One of the four Midjourney-generated images of Pope Francis in a white puffer jacket from u/trippy_art_special’s post on the Midjourney subreddit (via Reddit)

An AI-generated image series depicting Pope Francis in a white puffer jacket went viral on social media over the weekend, spawning a myriad of nicknames including Dope Francis, Pope Smoke, and Pontiflex. The image set was originally posted to the r/midjourney subreddit but gained traction when an unrelated Twitter user posted one of the images without context, effectively tricking enough people into thinking that the Pope was strolling through the Vatican looking like the Michelin Man in real time. While the majority of social media users are amused by their bamboozlement, many are concerned about the authenticity of both journalism and viral content as “fake news” continues to proliferate.

A Reddit user who goes by trippy_art_special shared their Midjourney creations in a r/midjourney post titled “The Pope Drip” just as the weekend kicked off. The account has since been suspended and the post’s comments section has been locked. (A spokesperson for Reddit confirmed to Hyperallergic that the account’s suspension was unrelated to the “Pope Drip” post.)

Mexico-based content creator Leonardo Alpuche (@skyferrori) tweeted the first image of the Pope in the jacket as a joke. He told Hyperallergic he found it funny and noticed that no one had shared it on the platform yet. The image’s textures and shadows are convincingly photographic, but a closer look at the picture reveals elements of AI generation such as the unidentifiable object in the Pope’s hand, the rudimentary rendering of the crucifix pendant on his chain, and the warped lenses of his glasses.

Such minute irregularities are easily overlooked when the “photo” is viewed in passing on a mobile device, allowing hundreds of thousands of social media users to believe what they’re seeing at face value.

“At first it was crazy,” Alpuche said. “Everyone was believing that it was an actual image of the Pope wearing trendy clothes. Some people even compared him to Rihanna at the Super Bowl, and other people started doing their own memes. Nobody seemed to notice that it was actually AI which I find very hilarious because these days you can pretty much use an Al to fabricate different scenarios.”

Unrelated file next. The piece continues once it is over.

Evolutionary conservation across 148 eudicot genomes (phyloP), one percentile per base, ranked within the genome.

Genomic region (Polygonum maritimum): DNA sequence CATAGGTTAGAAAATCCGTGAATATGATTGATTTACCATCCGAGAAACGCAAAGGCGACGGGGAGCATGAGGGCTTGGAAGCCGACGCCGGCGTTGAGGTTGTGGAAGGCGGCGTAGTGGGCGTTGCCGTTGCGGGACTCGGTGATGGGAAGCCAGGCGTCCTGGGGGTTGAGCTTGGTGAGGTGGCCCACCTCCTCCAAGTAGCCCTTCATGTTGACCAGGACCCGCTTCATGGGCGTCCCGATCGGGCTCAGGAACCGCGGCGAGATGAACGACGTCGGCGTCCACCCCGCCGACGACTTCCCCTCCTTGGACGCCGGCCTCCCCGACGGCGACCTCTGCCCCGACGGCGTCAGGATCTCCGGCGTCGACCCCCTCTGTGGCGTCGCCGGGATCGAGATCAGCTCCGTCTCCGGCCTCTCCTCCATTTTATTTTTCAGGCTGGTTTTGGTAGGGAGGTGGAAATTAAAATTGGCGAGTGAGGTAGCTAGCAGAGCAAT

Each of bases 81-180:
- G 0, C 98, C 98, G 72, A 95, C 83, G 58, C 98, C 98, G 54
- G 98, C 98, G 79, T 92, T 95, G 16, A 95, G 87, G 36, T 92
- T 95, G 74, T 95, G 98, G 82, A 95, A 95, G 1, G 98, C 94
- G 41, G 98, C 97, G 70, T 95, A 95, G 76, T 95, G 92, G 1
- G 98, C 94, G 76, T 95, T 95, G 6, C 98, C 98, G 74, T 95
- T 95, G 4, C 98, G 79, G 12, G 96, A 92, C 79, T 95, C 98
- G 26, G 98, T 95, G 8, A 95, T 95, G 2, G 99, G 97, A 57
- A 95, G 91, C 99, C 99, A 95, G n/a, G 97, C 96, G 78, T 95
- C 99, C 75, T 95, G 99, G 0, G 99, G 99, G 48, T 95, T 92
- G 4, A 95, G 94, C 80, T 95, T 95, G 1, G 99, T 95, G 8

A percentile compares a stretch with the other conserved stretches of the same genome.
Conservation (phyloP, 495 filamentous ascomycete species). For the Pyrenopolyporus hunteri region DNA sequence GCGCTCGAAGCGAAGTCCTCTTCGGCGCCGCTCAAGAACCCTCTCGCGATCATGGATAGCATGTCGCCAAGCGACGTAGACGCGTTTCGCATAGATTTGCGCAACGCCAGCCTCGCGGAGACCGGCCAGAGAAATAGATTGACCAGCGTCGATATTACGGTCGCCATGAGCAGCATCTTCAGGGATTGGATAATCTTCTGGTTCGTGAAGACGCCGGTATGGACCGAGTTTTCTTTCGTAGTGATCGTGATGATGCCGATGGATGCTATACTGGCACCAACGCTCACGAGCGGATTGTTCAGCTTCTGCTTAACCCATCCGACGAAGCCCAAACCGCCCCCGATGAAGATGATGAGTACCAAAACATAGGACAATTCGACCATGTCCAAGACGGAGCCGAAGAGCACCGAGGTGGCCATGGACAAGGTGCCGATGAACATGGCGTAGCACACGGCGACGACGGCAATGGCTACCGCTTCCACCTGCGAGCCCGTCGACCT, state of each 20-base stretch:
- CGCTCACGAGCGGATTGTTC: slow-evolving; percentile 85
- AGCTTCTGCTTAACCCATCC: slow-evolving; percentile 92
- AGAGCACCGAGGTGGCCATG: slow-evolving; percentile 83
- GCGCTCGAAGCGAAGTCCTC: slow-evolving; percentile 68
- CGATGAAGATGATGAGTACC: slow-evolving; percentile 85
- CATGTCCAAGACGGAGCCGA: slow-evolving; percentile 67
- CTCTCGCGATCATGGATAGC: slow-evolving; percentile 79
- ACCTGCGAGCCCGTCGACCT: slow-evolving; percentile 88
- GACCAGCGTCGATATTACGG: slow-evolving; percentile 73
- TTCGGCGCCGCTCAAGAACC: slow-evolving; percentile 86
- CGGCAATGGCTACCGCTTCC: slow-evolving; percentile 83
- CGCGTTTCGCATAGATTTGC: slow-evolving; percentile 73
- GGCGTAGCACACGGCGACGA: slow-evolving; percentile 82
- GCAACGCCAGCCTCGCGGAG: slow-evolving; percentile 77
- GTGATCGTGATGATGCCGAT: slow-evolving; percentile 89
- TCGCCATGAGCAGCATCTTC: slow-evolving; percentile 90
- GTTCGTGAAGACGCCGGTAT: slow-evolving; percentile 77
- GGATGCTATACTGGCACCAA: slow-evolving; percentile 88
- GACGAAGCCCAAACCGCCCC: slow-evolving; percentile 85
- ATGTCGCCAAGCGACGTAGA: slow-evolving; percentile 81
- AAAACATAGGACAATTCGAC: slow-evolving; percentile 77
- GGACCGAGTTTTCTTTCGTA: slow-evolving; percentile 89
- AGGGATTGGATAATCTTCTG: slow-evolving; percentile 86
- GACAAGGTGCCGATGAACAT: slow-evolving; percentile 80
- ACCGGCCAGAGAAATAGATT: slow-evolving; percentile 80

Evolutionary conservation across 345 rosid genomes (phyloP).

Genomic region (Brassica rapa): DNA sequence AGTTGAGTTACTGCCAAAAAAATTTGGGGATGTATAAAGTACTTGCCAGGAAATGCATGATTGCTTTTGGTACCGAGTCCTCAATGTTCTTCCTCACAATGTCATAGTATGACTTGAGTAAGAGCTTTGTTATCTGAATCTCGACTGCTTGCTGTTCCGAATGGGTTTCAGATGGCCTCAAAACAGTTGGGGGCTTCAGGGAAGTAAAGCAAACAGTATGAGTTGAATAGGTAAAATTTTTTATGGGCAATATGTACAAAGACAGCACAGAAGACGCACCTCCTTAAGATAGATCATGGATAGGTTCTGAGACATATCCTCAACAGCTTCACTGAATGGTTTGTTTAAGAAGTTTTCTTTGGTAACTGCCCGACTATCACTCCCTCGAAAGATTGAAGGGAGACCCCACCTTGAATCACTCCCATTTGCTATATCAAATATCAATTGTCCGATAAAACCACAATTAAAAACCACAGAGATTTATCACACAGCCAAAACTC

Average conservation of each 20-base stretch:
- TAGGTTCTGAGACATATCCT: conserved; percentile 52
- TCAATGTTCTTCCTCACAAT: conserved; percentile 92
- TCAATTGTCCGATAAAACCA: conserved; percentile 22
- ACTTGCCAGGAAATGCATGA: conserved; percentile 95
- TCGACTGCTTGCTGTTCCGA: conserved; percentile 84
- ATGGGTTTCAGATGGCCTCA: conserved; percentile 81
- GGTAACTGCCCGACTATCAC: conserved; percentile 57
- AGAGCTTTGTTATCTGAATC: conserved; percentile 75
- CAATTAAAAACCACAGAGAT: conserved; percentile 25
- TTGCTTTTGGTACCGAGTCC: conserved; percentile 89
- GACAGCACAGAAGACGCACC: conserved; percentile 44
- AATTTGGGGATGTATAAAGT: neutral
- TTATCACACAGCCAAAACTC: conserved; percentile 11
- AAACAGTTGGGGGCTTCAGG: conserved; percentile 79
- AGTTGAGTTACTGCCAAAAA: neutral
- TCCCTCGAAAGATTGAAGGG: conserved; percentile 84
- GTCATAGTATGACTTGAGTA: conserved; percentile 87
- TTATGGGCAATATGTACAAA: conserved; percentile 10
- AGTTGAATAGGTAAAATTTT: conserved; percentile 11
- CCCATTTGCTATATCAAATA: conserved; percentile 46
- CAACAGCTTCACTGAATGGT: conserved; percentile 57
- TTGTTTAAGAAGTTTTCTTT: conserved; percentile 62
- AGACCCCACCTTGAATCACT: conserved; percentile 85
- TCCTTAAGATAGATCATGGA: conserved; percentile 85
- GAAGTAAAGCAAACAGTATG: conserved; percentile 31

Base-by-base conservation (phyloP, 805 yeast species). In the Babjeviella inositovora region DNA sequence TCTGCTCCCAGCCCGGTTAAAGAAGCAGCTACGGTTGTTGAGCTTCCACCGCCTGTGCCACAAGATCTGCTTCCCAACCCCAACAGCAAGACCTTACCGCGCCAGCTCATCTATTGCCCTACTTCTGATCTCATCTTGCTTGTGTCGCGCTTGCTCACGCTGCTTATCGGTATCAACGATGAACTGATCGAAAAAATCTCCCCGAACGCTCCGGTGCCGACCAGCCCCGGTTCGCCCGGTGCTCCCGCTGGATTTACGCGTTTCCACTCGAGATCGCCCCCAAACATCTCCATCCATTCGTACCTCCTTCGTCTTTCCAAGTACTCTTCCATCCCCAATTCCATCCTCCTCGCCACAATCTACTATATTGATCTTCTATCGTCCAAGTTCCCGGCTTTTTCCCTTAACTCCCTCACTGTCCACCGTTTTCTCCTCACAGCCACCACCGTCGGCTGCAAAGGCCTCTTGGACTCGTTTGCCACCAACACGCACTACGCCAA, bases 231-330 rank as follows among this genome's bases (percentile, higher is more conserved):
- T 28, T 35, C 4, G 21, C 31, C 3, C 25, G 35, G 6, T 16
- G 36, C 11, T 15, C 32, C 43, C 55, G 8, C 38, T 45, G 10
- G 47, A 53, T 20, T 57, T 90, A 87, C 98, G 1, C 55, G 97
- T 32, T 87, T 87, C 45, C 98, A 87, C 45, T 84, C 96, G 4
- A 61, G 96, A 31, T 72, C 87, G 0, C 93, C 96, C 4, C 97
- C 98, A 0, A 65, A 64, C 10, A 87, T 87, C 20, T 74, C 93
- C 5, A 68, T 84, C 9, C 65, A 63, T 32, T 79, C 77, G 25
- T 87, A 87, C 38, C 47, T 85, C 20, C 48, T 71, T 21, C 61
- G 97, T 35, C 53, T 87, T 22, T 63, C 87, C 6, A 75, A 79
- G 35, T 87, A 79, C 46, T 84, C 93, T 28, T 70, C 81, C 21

Midjourney and other AI image generators continue to fine-tune their outputs for more realistic results, blurring the line between real and false in the era of digital immediacy and shortened attention spans. Last week, Midjourney-generated images of former president Donald Trump being arrested made their rounds on the web, although they were significantly less realistic than those of Dope Francis. In late February, an Instagram “photographer” was widely criticized for revealing that his photographs were actually developed using AI as well, leaving his followers feeling tricked and cheated. Amidst the hilarity of this seemingly innocuous deception is the inability to trust “photographic” evidence, raising concerns about media reliability.

“I believe that we’re at a point in social media and technology where is easy to believe what we see online without asking further questions about its authenticity, and in some scenarios AI-fabricated images could be dangerous,” Leonardo told Hyperallergic, reflecting on the meme’s greater impact. “I think in the future, apps should label their user’s Al content just to keep everything safe.” (Twitter has since labeled the image in Alpuche’s tweet as AI-generated.)

Rhea Nayyar (she/her) is a New York-based teaching artist who is passionate about elevating minority perspectives within the academic and editorial spheres of the art world. Rhea received her BFA in Visual...

Leave a comment

Your email address will not be published. Required fields are marked *